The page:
Category Archives: local government employment

The Upstate NY Rural Population Boom?

Last August I downloaded population and earnings data from the U.S. Bureau of Economic Analysis, from its Local Area Personal Income series, to use in my compilation of state and local government employment per 100,000 people.  The data was for 1997, 2007, and 2017.  As always I divided the state into four regions.  New York City, whose population I got by adding up the five boroughs. The Downstate Suburbs, which I got by adding up Nassau, Putman, Rockland, Suffolk and Westchester Counties.  The Upstate Urban Counties, the sum of Albany, Broome, Dutchess, Erie, Monroe, Niagara, Oneida, Onondaga, Orange, Rensselaer, Saratoga and Schenectady Counties.  And the rural and small Rest of New York State, which I got by subtracting the other three areas from the state total. The data showed a big population drop for this part of the state from 2007 to 2017 – and a thus huge increase in local government employment per 100,000 people.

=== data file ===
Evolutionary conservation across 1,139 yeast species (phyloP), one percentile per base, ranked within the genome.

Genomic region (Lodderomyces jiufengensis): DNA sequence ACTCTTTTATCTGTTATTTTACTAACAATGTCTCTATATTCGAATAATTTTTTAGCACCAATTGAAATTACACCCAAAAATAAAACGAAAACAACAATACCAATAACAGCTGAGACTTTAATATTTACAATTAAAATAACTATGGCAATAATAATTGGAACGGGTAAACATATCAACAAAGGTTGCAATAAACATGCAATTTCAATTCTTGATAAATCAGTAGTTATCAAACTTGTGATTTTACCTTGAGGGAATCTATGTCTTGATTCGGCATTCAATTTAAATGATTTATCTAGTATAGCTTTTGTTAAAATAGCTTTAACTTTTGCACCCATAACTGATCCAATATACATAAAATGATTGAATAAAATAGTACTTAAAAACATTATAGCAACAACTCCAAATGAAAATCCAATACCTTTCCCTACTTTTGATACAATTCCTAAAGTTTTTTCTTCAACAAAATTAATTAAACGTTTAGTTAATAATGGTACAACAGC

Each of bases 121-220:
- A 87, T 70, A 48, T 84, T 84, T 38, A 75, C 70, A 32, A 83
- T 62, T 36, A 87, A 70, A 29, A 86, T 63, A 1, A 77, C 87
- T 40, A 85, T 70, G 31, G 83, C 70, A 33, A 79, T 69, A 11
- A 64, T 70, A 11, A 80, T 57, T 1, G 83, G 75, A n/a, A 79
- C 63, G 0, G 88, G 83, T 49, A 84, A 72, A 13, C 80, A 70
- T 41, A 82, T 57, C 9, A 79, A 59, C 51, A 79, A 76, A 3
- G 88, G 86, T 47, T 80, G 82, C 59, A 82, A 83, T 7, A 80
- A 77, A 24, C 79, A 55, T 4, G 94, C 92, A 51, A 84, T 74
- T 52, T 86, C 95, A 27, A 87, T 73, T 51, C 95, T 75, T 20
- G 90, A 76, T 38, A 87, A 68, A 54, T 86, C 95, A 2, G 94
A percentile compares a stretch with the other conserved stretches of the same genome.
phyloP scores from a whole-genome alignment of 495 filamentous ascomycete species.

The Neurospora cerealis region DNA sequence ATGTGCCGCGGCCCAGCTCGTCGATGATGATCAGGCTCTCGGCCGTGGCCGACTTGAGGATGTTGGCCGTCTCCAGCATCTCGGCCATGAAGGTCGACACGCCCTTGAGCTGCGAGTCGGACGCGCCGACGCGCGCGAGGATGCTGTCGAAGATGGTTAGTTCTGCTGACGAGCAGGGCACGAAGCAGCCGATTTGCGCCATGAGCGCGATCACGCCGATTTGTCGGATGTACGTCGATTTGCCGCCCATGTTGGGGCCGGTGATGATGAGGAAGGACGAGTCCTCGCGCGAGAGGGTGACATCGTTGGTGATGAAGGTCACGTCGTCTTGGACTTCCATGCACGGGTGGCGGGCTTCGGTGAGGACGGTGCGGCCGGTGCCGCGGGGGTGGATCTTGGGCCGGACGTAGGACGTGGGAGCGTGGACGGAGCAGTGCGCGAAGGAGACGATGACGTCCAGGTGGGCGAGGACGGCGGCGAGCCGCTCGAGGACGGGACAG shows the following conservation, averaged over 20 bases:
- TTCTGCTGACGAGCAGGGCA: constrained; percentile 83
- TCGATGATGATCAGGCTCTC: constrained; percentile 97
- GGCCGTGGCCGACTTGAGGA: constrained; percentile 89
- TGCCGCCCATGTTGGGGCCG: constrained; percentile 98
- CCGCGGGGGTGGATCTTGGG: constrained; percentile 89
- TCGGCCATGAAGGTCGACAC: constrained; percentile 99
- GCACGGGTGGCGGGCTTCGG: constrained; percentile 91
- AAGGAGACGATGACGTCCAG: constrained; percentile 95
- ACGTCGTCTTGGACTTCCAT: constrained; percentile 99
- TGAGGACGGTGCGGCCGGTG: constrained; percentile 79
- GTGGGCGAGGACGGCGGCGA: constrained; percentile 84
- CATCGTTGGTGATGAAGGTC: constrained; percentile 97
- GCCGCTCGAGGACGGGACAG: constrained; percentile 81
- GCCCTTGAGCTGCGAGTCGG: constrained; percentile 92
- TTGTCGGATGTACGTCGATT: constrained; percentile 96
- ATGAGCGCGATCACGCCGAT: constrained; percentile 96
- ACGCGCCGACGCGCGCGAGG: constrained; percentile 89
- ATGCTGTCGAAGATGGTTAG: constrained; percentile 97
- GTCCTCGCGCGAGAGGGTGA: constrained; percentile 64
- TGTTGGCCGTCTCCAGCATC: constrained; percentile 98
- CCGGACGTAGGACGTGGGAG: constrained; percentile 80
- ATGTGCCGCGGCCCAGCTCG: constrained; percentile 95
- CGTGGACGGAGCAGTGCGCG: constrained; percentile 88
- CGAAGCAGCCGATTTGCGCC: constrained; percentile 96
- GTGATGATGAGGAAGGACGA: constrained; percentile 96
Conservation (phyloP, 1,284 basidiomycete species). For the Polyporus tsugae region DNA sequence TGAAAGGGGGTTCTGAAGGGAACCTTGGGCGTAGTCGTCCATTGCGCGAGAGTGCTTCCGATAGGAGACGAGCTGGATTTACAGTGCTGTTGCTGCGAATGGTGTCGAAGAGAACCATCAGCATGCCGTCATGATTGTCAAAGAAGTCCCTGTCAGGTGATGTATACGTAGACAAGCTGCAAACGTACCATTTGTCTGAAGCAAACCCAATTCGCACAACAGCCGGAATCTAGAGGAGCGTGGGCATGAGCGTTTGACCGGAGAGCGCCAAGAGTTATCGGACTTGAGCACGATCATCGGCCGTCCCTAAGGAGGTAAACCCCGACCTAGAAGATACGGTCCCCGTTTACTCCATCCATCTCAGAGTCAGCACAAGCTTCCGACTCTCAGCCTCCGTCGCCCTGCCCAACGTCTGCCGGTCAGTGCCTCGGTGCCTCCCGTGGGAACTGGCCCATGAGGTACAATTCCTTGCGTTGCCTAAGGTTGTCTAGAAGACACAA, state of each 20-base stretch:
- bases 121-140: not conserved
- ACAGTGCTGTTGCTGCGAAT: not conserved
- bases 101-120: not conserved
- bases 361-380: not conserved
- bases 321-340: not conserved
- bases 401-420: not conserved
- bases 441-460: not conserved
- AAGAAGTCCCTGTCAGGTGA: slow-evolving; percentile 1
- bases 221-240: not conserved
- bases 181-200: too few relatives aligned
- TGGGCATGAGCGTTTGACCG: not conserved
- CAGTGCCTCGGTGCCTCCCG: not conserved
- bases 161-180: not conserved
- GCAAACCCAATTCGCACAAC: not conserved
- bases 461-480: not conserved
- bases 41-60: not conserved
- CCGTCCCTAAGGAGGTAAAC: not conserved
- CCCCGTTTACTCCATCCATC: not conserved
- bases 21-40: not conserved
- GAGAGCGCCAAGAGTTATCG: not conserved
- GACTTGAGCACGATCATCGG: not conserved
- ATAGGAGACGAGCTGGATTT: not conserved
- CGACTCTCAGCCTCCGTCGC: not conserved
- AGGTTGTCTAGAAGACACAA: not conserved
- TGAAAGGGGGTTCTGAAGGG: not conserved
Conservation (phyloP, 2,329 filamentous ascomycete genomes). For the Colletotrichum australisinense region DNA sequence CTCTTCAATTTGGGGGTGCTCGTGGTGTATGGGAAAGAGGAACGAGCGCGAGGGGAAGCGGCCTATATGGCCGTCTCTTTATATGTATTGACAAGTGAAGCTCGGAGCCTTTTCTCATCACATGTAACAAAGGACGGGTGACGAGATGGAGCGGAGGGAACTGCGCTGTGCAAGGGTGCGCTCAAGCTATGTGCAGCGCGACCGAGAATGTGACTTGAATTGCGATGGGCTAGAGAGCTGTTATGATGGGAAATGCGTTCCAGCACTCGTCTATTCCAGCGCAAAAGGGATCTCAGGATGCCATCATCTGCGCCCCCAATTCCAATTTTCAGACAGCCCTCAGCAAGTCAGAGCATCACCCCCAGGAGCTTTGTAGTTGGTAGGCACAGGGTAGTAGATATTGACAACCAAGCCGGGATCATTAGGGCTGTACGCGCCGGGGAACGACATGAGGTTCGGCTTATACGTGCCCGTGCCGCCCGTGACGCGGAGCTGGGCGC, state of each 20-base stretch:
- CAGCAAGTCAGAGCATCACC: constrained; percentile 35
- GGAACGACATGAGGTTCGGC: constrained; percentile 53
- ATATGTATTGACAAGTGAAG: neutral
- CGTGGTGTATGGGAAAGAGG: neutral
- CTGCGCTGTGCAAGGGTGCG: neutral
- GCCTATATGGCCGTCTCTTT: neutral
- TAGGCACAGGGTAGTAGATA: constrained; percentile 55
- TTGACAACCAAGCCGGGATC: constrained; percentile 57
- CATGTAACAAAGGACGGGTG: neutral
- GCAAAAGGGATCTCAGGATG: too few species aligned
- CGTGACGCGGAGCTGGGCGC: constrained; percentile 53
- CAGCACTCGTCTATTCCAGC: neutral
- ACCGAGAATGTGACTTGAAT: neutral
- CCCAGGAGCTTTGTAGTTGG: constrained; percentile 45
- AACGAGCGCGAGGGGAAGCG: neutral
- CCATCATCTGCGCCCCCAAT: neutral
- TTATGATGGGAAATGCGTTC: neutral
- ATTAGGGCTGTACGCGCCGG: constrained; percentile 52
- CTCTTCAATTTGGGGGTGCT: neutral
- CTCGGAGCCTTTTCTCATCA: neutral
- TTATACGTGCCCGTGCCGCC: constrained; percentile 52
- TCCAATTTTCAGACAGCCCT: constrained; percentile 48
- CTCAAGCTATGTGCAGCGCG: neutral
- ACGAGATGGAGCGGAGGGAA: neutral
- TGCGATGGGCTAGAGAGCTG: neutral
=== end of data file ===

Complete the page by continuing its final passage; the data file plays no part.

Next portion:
Local Area Personal Income data has been updated to 2018 recently.

https://www.bea.gov/data/income-saving/personal-income-county-metro-and-other-areas